As an employed single parent, I probably have hit my lowest poverty level this year. It’s been a year of transitions, as I’ve gone down to part-time at one non-profit due to financial constraints and have picked up a part-time position at Trusted Mentors (which I am so thankful for!). Child support, as many single moms know, isn’t always steady. And finally, my roommate, who has helped me in more ways than one and brings in some extra rental income, has moved out.
Therefore, as I explore the Bridges Out Of Poverty framework, I have some serious context to draw from my own life. Recently I had an interesting discussion with Afia Griffith, director of community development at St. Vincent Health, who will be coordinating our Bridges training later this month, about some of the dynamics of poverty that I’ve been experiencing…or am I?
Sure, I’ve gone months without a paycheck. Sure, I’ve learned not to rely on child support. Certainly, I’ve given up on the idea of saving for retirement anytime soon. Yet, I still realize that there is a great divide between my situational poverty experience and those experiencing generational poverty.
The poverty I’m experiencing, albeit relative, (I’m not exactly living on $2 a day like most of the world), is temporary. I have my degree, I have my house, and I have already bounced back enough to replenish most of my savings that I carved into this year. The two primary things have going for me that folks in generational poverty don’t have are: resources and relationships.
I thought seriously about one way my resources/ relationships played themselves out this past year. I have a daughter who has been diagnosed with a developmental eye disorder that requires weekly therapy from a developmental optometrist. Of course, there are only three in the entire city and the one who takes our insurance is located in Brownsburg. Now, I live and work downtown and my daughter attends a school that is also downtown. For me to take her to this appointment would require me to leave work three hours early every Wednesday, thus missing out on roughly 12 hours of pay per month. Add in gas money and you can see that this endeavor is getting a bit pricey. Keep in mind that this is therapy my daughter needs in order to do things like read, so it’s not exactly optional.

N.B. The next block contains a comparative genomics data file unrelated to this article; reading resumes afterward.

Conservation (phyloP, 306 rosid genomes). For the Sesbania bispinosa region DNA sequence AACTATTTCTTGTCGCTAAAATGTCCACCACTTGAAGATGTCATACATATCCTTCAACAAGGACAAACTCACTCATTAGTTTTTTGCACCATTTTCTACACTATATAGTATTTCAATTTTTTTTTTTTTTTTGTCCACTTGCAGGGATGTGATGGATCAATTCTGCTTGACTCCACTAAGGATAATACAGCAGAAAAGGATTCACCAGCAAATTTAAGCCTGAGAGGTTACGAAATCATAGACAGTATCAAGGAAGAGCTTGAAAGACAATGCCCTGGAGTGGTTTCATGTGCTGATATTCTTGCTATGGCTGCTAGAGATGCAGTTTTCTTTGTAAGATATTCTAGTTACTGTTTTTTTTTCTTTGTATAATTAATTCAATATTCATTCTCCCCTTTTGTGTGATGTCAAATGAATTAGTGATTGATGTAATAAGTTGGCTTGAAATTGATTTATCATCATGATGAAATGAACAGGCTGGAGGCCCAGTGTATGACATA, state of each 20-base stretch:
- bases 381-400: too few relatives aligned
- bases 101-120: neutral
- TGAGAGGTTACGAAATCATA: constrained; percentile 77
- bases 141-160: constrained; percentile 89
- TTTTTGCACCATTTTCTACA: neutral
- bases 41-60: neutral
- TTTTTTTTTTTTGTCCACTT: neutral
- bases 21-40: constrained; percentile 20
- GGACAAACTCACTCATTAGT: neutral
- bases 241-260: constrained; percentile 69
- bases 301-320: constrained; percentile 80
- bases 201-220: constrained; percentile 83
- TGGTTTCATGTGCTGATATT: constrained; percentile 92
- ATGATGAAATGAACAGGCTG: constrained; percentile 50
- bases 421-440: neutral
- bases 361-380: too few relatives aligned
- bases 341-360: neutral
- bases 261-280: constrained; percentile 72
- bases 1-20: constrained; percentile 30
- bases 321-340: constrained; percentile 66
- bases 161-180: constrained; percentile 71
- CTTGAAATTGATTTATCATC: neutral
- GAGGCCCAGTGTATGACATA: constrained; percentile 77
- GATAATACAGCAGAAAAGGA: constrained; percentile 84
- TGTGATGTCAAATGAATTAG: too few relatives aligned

So, digging into my resources and relationships, I am fortunate that I have not one, but two grandparents who are able to take the time and energy to drive from their north-side homes downtown to pick up my daughter and take her to the far west side so that I don’t miss work and so that my daughter can benefit from needed therapy.
As a social worker, and previously a school social worker in IPS, I think about all of the students whose parents don’t have the blessing of multiple sources of support to help them get their needs met.
Keeping with the subject of my daughter, I have had the benefit of countless key resources to help in raising her that others living in generational poverty simply don’t have…here I will name a few: 1) Health Insurance, 2) Grandparents who are healthy, mobile, live in town, and were able to retire, 3) A background in social work, which led me to know what resources are out there for my child who was labeled “ADHD” even though I knew there was something deeper going on, 4) A church community, including a friend who is a physical therapist and helped me figure out what was going on with my child, 5) Two understanding employers who are also friends and give me freedom to take off work when I need to ( instead of firing me when I have to miss hours or days as I’m taking care of my daughter). My list of resources and relationships is actually too exhaustive to complete here.
As I contemplate poverty, I see how close I am to it, yet how fortunate I have been to remain out of its clutches entirely. Through my work at Trusted Mentors, I hope to help others gain a new perspective on the realities of poverty too. We will gather several of our mentors and agency partners later this month as Trusted Mentors hosts a workshop on Bridges Out of Poverty. I am thankful for our mentors as they are indeed providing a key relationship and connections to resources that our mentees so desperately need.
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